Cuba Travels with Me Wherever I Go

By Karla Perez

Amir Valle

HAVANA TIMES — Amir Valle is a writer, but sometimes he seems like a professor. When he speaks, he explains everything. A young person learns things.

Let’s continue with our interview.   You can read the first part here. 

Amir gets serious as he tries to describe Cuban journalism. According to him, censorship and censors are a kind of Lernaean Hydra, and like what happens when a hero confronts a hydra, the animal makes you know that you are there, it shows you its horrors so as to scare you off and stop you from wanting to confront it.

Lines, limits. He also teaches me about these.

Where was the place you have worked with the most censorship?

Amir Valle: Journalists who have wanted to go to university, or have been journalists on the island, have had to swallow this slogan that proclaims that “journalists are the Revolution’s ideological army” and that a journalist is a soldier of the Revolution.

All of us, without exceptions, accept the conditions; some in the hope that things could be different or change or that we could even change the way things are from the inside; others because they are excited to study a profession which is beautiful and fascinating, there’s no doubt about that, and they didn’t imagine the labyrinth of ridiculous ideological conditions and forced subservience which they were getting themselves into. Others because they really wanted to be ideological soldiers of the Revolution, like they were required to be.

Words and the dead by Amir Valle

One thing is for certain though, for censors: the enemy can be sitting at the desk next to you even though their job is to write articles about breeding goldfish at the Japanese gardens; that’s to say, anyone can be the enemy.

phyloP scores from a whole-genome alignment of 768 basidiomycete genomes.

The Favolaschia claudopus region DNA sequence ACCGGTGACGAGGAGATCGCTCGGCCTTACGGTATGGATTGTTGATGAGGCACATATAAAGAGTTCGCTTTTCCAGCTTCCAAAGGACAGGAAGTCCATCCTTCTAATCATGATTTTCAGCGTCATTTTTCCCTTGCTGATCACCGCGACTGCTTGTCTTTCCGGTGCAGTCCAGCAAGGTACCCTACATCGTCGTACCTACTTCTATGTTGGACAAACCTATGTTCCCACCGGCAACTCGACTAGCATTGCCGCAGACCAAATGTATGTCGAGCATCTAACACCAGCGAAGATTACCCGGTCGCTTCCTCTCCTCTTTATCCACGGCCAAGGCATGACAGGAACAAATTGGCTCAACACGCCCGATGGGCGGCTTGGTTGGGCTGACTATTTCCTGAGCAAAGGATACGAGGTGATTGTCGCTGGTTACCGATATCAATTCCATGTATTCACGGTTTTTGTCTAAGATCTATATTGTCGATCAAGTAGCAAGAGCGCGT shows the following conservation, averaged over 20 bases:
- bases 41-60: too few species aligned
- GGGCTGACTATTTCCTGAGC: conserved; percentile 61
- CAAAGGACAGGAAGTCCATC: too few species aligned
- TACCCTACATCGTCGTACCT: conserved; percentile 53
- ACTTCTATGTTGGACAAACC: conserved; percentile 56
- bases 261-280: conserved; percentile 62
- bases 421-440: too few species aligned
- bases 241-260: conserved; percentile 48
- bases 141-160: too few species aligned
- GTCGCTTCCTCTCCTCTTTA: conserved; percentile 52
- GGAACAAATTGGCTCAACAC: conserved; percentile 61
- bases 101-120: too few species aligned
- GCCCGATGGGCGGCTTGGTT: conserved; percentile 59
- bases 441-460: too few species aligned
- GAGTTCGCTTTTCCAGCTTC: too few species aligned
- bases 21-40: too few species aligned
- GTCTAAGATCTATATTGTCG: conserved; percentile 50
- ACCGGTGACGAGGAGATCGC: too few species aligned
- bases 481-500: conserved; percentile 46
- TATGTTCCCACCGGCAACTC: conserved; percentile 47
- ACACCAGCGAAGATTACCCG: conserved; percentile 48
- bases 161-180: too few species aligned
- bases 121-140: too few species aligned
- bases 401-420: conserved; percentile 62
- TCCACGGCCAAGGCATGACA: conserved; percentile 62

And how do you deal with self-censorship?

AV: My stories are there, books of stories and novels which are censored in Cuba, to prove that I have never self-censored my work.

Valle doesn’t forget the first time he was summoned by UPEC (the Cuban Journalists Association). The first warning because he was interviewing (without applying for official authorization) some models who were prostituting themselves to Spanish businessmen.
 
AV: My decision was simple: I needed to switch up my strategy and continue to investigate prostitution via channels that didn’t depend on the State, in places which wouldn’t make my investigation obvious. And maybe it was the first “warning/act of censorship” that led me to plunge into the underworld, to look for alternative ways to get the information I needed and not to watch the phenomenon from the sidelines and much less, ask state institutions for information which would come with “contaminated” truths, to put it lightly.
 
The author of “Habana Babilonia” doesn’t like it when I ask what he rescued from his life in Cuba. According to him, what is his, what he has left, doesn’t need rescuing, it’s there firmly rooted in the present.

AV: The Cuba of my friends, of my family, of my loves back then, of the places and moments that marked me as a human being. This Cuba travels with me, wherever I go.

And what about exile, is there something redeeming about it?

AV: The enriching experiences. This is what exile has been for me. After the initial trauma of being sent into exile which you never imagined, one of my vices kicked in: living new experiences in a very intense manner. And as those who know me will know, this is how I perfected my English, I learned German, which is an extremely difficult language and I write quite well in it, my articles basically, although I have an awful time trying to speak it properly. I read everything I couldn’t find in Cuba. I converted one of my other deficiencies on the island into a vice: to look for the same information on different media platforms in order to challenge sources and get as close as I can to this objectivity which journalism demands.

For Amir, maybe exile was a reencounter with everything in his dreams. He started writing articles again, he works for the famous Deutsche Welle, and educates his children in freedom, he confesses.  He also believes in God, and…

AV: If tomorrow this God that I believe in so strongly finally decides to send me somewhere else in the world, I will go happily, ready to live this experience again in the only way I believe to be enriching for a human being: intensely.

For now, Amir Valle is a citizen of the world, and well, German.

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